Like most success stories, Lumio is the product of hard work, innovation and persistence. Max did not have the privilege of growing up in a wealthy family; the truth is his parents could not afford to buy him toys. However, Max began using his imagination early and instead of sitting in the house complaining of lack of toys.
He recycled packaging and would skin pomelo and turn it into a car that he would drag along. Max dreamt of becoming an investment banker because back then, that is the career that people thought would earn them a living. His decision to change his career choice is what began the beautiful journey towards Lumio as detailed here.
How did Lumio come along?
When Max moved to the United States, he wanted to study economics, and in his first year, he began taking studio art classes. His interest in architecture was sparked in his second year at the university when his professor talked about Tadao Ando.
Tadao is a self-taught Japanese architect whose expertise in natural light treatment, concrete and engagement with nature is highly regarded and led him to win the 1995 Pritzker Prize. In his third year. Max was fully settled on the idea of becoming an architect, and he, therefore, started training as an architect.
The turning point in his architectural journey came in 2012 when he realized that he was not fulfilling what he had set out to do. Although he was in the architectural field, at the time his work involved more of project management and less of creatively designing, which is what he wanted to do.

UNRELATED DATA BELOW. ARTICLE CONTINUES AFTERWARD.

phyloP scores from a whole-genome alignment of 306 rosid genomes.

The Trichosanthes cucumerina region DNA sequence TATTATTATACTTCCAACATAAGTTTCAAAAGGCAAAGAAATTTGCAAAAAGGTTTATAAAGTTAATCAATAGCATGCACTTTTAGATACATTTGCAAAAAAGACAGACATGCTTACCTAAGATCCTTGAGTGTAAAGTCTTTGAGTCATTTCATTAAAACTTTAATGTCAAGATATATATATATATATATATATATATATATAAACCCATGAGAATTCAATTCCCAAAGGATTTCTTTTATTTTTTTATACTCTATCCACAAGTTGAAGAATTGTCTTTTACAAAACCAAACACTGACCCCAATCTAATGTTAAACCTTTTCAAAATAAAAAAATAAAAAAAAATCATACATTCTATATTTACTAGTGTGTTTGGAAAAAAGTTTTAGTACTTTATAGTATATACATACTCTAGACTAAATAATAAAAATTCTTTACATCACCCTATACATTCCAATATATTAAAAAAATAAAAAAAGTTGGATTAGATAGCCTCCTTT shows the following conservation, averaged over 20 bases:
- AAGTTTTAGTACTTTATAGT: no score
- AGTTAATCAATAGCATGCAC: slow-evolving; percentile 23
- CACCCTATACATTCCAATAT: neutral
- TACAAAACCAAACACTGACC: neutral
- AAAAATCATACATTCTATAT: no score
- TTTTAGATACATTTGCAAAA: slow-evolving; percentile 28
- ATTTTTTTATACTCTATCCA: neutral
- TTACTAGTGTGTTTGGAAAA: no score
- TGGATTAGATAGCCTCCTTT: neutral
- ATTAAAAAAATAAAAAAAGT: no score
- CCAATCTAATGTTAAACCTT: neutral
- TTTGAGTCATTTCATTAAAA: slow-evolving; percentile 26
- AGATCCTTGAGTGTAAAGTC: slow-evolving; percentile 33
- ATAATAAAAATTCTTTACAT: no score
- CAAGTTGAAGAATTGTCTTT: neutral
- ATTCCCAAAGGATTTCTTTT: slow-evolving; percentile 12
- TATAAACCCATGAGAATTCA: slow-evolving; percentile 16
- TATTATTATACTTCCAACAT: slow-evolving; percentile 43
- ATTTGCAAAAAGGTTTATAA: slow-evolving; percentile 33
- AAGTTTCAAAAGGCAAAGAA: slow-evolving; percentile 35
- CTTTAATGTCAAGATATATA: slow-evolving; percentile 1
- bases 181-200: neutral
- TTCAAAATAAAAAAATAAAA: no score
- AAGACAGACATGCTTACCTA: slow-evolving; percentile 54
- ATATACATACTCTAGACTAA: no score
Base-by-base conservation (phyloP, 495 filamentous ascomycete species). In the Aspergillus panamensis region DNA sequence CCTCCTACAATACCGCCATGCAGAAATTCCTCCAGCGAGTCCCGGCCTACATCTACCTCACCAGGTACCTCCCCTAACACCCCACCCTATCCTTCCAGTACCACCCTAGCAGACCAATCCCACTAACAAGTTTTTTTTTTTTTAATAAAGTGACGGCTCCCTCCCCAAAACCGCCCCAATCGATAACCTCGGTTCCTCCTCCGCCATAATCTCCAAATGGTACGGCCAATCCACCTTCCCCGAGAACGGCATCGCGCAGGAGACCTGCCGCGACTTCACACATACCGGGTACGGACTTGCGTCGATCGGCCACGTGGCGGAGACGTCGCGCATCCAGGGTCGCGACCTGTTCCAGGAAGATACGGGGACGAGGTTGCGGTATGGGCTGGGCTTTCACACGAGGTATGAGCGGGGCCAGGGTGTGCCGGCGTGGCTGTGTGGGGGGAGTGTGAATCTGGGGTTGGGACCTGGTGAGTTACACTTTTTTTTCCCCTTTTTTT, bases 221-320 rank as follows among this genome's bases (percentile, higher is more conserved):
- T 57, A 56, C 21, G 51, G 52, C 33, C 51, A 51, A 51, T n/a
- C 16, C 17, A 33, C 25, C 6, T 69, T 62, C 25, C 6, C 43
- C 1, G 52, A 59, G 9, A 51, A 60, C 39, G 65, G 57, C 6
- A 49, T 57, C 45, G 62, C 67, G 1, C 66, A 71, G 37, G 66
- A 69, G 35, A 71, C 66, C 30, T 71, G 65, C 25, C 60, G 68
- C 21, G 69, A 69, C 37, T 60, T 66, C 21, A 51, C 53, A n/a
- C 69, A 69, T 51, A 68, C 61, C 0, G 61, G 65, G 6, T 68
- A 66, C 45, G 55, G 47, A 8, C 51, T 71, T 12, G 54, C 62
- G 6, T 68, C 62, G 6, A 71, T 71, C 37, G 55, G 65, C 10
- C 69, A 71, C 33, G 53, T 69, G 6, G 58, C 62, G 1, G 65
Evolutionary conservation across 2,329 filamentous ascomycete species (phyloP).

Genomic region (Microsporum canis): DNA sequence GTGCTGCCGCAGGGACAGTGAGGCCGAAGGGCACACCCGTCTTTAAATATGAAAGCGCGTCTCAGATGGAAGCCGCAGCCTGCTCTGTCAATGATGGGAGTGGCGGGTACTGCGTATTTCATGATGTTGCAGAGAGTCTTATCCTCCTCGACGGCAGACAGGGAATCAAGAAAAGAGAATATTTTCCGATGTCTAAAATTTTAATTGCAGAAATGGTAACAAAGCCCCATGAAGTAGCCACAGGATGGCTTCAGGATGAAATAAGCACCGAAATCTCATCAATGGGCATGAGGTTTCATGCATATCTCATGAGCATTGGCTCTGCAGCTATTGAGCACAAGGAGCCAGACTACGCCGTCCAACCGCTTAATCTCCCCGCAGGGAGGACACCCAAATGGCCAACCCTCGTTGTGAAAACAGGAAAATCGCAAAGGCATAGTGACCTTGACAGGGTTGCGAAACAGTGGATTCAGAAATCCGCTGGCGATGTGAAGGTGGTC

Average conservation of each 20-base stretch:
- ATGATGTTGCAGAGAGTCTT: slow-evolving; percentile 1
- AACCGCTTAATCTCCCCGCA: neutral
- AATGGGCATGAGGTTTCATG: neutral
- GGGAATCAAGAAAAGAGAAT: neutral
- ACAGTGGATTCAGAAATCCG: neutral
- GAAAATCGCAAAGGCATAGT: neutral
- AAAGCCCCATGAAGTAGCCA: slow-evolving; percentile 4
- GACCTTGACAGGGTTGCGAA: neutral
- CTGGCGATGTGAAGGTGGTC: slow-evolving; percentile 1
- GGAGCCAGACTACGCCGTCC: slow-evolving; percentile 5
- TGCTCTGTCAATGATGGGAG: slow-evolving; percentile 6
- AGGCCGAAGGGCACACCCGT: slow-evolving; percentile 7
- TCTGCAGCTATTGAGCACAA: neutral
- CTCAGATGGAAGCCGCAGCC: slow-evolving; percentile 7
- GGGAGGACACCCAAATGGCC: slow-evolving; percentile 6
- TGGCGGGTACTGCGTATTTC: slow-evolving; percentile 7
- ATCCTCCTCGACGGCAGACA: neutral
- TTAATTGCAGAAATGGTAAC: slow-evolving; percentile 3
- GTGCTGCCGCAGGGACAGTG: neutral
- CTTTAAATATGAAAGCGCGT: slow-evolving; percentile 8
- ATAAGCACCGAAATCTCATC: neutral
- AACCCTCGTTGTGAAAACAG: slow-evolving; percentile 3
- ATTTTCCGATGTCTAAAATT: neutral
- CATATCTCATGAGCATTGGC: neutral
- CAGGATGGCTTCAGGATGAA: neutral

Luckily he is more of a doer than a complainer so following the advice of his friend, Max began going to a workshop in his free time where he could use all sorts of big machinery, and it helped him start to picture just how far his creativity can go.
Max enjoyed creating things, but then his entrepreneurial side kicked in, and he wondered if he can make a product good enough to be sold in the market.
It Began in September of 2012
Max reveals that he has always been fascinated by objects that can be transformed into a myriad of shapes and serve multiple functions. Max's inspiration came from the Rolling Bridge in London, which is an urban sculpture that unfolds into a bridge.
His first idea was to develop a modular folding home which a person can fit into a compact car, but that required money, which Max did not have, to come up with a working prototype. He, therefore, decided to go with something smaller which people would still enjoy.
The advice entrepreneurs usually give is that people should start with what they have, and that is what Max did. He had the habit of carrying folding paper models in his sketchbook, and it hit him that having a light fixture that can collapse into a notebook is a great way of packaging hence the concept of Lumio came about in September 2012 and he started working on it.